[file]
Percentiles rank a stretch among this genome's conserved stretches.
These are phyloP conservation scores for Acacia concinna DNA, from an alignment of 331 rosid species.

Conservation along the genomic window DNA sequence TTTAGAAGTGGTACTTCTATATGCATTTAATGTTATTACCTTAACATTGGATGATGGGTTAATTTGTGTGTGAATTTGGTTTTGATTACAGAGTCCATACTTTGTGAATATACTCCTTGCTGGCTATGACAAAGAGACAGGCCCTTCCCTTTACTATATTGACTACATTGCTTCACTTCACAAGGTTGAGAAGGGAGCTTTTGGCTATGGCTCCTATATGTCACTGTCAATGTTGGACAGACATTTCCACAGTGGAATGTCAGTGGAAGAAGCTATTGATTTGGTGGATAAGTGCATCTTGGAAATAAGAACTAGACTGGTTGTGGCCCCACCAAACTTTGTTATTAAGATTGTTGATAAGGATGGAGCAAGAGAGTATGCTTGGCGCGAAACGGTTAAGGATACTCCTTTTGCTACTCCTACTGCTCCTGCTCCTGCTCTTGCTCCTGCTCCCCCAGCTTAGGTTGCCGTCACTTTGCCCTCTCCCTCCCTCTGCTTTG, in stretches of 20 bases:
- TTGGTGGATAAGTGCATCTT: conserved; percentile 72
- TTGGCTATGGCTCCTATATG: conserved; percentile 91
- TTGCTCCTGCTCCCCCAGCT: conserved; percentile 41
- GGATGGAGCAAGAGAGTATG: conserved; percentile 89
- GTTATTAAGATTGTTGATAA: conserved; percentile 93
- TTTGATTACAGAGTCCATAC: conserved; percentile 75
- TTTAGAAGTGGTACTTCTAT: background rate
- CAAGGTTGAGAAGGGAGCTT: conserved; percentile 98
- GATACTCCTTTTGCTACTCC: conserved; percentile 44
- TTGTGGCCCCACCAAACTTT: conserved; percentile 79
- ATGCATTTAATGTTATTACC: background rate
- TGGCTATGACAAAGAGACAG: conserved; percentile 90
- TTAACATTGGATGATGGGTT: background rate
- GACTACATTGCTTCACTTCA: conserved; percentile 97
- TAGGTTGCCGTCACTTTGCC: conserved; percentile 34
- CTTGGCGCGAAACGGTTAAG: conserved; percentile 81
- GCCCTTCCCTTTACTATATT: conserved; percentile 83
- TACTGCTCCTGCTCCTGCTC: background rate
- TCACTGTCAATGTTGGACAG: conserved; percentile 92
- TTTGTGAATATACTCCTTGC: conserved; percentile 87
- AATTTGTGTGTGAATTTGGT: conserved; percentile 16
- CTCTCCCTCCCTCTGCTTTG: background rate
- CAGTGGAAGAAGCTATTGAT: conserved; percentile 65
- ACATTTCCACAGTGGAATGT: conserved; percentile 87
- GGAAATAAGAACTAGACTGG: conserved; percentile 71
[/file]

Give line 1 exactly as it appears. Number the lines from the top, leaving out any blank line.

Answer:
Percentiles rank a stretch among this genome's conserved stretches.